Nereo management style

Nereo Rocco was famous for being a fierce competitor. His early tenures at both Triestina and Padova forced Rocco to maximise his squad’s potential through his methods and tactics to compete with the big Italian clubs. Rocco thoroughly calculated any advantage over his opponents. He would meticulously study his opponent and adapt his tactics to take advantage of any weaknesses and nullify their strengths. In doing so, Rocco could go toe-to-toe with superior opponent’s (finishing 2nd in Serie A with Triestina in 1948, and 3rd with Padavo in 1958). Rocco inculcated his style into every new team, drilling his system and patterns of play like a composer. By studying all the strengths and weaknesses of each opponent in detail, Rocco would instruct to exploit that weakness relentlessly. Rocco had planned for every possible outcome and potential situation.



Gianni Brera, Italian journalist: “Nereo Rocco coaches with genius-like pragmatism. Whereas the average Italian coach simply relies on a pale imitation of the football offered in England, Rocco evolves it and innovates it. He was always real, always himself. Both in official decisions, and in moments of relaxation. True, authentic.”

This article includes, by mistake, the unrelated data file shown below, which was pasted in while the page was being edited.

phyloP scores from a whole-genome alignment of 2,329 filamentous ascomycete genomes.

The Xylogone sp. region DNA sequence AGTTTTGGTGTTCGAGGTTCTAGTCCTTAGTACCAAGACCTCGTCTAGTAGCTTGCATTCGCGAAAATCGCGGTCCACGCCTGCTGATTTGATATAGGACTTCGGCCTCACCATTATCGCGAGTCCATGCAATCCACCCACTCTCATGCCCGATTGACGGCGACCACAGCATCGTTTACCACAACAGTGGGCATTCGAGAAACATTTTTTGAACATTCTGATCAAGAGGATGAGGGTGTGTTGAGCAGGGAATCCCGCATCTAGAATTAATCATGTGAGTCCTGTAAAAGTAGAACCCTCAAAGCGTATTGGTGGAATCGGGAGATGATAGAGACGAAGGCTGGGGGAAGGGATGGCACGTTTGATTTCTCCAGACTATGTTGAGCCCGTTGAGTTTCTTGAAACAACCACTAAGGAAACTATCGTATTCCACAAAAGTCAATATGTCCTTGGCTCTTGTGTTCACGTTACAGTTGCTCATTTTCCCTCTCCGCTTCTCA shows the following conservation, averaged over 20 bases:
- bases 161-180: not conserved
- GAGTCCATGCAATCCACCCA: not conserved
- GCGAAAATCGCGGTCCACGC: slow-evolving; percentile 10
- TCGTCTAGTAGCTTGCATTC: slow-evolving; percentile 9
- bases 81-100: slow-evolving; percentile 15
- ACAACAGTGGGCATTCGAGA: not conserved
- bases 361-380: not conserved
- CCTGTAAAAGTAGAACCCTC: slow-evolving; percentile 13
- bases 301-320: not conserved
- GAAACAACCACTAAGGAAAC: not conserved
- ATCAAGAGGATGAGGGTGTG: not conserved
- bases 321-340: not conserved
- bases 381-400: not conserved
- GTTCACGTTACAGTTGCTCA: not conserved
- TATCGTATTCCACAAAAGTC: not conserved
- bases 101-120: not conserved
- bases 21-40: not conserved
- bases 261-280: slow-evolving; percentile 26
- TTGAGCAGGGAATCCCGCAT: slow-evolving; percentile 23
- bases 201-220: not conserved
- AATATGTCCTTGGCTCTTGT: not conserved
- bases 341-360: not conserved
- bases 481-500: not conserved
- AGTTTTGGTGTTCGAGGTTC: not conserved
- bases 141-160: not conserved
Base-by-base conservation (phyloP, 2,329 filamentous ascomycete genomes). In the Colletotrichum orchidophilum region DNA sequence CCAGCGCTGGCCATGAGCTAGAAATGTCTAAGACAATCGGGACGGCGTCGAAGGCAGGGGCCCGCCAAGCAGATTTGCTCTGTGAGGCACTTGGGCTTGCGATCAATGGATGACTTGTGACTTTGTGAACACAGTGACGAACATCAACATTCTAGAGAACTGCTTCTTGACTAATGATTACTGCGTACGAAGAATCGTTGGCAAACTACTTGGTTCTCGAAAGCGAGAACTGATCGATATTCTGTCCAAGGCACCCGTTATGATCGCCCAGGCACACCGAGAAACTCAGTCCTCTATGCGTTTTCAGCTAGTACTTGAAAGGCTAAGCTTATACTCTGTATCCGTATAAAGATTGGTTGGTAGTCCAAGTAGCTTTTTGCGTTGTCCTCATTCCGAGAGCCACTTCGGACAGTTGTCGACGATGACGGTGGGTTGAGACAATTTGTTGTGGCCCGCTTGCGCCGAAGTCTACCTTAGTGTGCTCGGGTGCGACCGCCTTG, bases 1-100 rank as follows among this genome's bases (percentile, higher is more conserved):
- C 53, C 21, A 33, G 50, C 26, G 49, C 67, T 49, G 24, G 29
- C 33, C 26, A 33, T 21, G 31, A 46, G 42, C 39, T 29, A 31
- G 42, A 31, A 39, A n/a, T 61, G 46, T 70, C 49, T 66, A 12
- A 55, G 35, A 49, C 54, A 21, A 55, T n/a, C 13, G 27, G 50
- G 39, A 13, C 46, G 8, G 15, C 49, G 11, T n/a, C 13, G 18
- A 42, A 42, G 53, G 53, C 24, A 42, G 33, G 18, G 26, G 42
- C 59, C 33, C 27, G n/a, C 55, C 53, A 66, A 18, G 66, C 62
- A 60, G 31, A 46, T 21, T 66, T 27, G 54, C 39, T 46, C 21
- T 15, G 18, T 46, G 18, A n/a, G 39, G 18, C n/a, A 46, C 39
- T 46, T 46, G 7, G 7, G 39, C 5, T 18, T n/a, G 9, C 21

Nereo Rocco’s approach to the game was revolutionary in the sense his demands matched the modern importance of physical conditioning, defensive work-rate and tracking of your runners. Rocco was respected as being an excellent man manager. His motivational skills were well known, building relationships with his players on the pitch, at the training ground and socially. Rocco could be seen talking tactics and man-marking duties over a fine meal and drink. Through these close bonds of trust and respect, Rocco got the best performances out of all his players. His relationship with playmaker Gianni Rivera was key – building his side around Rivera’s creative playing style, complemented by the highly disciplined and defensive Catenaccio. By instilling that winning mentality and positive team environment early in his squad, Rocco laid the foundations to success. The quintessential all-round leader: passionate and motivational on the side-lines, while humorous, warm and charismatic off the pitch.